Stu Zakim 

Thanks. And I’m Stu Zakim. I’m on my old PR firm, Bridge Strategic Communications. I represent some pretty big brands here in New York, including the travel agency and Happy Monkey. I’ve been in the cannabis space for about 12 years. I’ve seen it grow into what we’re watching right now. And first of all, I just want to thank the first panel. 

I think they really laid the table for us to follow up on a lot of topics. They hit on, which we were planning on anyway. And before we do that, just like to going to read the room, who’s a card applicant in here, or a card licensee, rather. Okay, anybody? General Applicants. So we definitely have the perfect audience to introduce to the wonderful world of cannabis. 

And one of the biggest myths that and as it applies to regulations, especially with this panel, so you’ve got different perspectives which you’re going to be able to give you to some of these and ultimately your questions later. So let’s start off by saying your cannabis business must be fully you’re so lucky when you’re retiring. Now we know reality. 

And as I’ve spoken about before and Dave, this’ll be the only downer that anything else will be of the cannabis is the most challenging industry to actually create a business model that makes money. And to Mary’s point, especially plant touching. So let’s jump off with that and I’ll start with you. 

David Holland 

Did you know it’s an exciting field? Retirement, I think is a long way off for a lot of folks in this space because one of the things that I constantly run into and as an attorney and I’ve really been where most people start out, you start out with this from the criminal or defense side or prosecution side and watching its evolution over the last several decades into what’s now a legalized space, it defies all regular business models that most people are coming into.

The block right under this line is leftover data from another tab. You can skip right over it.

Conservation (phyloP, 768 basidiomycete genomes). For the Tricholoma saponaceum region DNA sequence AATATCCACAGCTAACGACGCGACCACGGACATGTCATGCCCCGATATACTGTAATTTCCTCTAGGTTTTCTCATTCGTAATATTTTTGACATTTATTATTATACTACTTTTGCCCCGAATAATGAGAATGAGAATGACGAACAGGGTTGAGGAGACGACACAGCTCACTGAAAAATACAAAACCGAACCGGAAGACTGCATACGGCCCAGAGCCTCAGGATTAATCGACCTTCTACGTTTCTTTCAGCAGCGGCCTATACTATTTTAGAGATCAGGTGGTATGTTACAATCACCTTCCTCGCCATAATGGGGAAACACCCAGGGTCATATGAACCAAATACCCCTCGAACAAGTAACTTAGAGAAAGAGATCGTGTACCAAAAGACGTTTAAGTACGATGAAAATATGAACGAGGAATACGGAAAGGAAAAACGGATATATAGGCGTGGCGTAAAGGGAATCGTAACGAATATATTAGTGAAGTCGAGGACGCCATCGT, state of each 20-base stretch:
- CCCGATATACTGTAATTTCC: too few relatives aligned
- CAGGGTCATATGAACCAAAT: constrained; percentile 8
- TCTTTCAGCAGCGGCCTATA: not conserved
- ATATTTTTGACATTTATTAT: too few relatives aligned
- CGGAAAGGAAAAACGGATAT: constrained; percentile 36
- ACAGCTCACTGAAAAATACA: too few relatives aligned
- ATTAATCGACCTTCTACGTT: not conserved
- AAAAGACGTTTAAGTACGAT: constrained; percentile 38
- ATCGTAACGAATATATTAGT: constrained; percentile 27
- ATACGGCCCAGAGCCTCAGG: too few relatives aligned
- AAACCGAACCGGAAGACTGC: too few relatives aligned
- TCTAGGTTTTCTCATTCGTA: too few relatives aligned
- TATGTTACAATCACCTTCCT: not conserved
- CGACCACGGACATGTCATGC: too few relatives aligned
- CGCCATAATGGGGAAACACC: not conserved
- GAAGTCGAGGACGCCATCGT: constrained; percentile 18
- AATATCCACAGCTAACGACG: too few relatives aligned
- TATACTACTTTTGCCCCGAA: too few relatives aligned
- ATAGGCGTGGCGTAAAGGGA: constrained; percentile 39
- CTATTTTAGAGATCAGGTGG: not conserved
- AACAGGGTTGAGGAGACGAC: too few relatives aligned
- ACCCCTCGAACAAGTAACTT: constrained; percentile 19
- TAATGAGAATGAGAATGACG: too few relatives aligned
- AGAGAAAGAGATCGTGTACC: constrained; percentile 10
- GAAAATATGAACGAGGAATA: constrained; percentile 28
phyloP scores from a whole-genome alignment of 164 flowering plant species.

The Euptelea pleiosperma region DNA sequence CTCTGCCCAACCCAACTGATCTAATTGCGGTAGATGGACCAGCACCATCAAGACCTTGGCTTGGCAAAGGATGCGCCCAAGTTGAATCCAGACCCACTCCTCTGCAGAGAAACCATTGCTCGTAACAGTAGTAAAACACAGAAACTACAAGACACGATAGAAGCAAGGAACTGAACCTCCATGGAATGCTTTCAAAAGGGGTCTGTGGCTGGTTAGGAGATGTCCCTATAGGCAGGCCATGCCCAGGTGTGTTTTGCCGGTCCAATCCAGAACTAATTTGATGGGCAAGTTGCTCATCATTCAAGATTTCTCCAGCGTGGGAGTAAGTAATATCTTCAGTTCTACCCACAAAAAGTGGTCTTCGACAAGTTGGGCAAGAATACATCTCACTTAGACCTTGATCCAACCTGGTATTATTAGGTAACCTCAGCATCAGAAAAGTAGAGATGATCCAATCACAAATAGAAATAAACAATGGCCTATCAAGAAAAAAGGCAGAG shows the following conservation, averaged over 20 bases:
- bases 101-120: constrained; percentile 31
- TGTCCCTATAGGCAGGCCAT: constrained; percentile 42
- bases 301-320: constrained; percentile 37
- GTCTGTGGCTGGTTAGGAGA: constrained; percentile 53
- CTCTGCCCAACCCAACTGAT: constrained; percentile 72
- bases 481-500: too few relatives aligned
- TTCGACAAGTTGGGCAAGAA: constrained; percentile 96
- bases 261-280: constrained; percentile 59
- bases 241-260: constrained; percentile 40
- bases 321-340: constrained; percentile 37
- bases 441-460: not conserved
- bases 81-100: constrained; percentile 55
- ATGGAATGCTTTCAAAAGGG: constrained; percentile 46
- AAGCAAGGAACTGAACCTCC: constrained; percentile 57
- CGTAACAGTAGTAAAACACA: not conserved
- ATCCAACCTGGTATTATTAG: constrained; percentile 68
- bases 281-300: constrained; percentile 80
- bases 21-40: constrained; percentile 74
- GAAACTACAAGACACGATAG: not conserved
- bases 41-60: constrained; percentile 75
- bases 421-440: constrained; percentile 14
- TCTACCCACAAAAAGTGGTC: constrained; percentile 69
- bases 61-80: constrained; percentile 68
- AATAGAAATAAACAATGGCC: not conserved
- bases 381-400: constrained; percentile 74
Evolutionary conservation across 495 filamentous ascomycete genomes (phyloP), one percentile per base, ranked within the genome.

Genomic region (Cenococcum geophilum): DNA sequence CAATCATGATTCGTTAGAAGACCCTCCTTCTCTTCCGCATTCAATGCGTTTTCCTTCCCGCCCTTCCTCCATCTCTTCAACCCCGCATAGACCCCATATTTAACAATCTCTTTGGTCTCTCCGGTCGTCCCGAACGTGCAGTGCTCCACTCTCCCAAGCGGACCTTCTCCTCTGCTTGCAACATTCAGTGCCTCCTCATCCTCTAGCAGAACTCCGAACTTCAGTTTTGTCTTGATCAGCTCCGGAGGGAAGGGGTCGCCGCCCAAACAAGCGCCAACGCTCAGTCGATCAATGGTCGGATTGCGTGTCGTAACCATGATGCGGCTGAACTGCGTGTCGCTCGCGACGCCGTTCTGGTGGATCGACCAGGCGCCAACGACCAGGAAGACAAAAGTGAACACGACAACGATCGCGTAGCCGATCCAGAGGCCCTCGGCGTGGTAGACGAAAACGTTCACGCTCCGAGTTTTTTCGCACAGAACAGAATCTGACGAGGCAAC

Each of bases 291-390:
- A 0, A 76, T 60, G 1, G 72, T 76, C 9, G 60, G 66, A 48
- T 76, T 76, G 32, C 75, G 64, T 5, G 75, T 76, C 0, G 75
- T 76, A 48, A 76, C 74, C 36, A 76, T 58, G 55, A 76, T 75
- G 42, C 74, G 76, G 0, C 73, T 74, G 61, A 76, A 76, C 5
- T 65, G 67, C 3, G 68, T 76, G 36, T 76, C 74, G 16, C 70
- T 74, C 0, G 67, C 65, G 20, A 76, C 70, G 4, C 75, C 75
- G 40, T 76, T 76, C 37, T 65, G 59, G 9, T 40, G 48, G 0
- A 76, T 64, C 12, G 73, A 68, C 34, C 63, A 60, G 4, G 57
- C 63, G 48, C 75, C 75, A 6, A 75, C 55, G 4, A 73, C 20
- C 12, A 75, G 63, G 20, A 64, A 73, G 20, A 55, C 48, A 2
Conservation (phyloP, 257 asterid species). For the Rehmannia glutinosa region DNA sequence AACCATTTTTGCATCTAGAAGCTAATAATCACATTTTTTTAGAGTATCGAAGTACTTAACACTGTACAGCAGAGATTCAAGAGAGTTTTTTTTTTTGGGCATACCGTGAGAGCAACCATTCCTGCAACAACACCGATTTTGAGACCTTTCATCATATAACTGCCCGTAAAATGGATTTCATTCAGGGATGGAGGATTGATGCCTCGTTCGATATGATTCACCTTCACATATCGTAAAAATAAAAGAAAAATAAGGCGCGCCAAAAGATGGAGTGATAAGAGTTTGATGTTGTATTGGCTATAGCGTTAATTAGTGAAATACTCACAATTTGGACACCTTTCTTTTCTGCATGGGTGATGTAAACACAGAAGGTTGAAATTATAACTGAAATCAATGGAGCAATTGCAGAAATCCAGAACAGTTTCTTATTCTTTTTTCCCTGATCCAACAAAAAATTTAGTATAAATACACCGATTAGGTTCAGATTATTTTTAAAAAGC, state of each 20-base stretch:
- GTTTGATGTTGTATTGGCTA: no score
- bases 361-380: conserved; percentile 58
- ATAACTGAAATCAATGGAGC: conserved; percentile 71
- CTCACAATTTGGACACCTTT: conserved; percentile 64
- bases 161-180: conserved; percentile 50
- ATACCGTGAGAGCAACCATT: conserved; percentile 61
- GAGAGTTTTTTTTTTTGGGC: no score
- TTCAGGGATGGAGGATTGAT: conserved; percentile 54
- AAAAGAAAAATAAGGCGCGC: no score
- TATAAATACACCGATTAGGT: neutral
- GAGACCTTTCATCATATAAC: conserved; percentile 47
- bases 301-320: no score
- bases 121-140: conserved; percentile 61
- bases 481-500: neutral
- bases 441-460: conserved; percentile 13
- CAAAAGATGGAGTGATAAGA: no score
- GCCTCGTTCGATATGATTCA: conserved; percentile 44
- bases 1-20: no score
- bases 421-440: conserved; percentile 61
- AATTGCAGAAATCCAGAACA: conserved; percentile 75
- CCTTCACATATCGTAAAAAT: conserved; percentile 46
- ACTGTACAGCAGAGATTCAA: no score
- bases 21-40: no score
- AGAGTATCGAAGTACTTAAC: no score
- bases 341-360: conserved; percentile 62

So you’ll hear a lot of people saying their venture capital and things of that nature and how they were a success somewhere else means it’s going to translate to immediate success in the cannabis space. And that’s not true. There’s a culture, there’s a vibrancy, and there’s a whole code of conduct that goes with it and that needs to still be incorporated into some of the rules process. 

So I think what we’re watching is a slow rollout and some of the counter movements within it, trying to adjust to the new regulated space and trying to bring the regulated space to a better understanding of itself and how to get there. And that’s one of the challenges that’s out there. So I think that we’re going to hear a lot of frustrations, a lot of hiccups along the way. 

Brytany Melville 

Agreed. And to build off that. I’ve been in traditional retail for about 17 years, and the last six years of my professional career has been the most challenging in all retail cannabis. Retail is is completely different. So I think being ready to be in this for the long haul is extremely important. Yes, if you’re a first to market, you might be lucky to cash in right away with your store getting busy.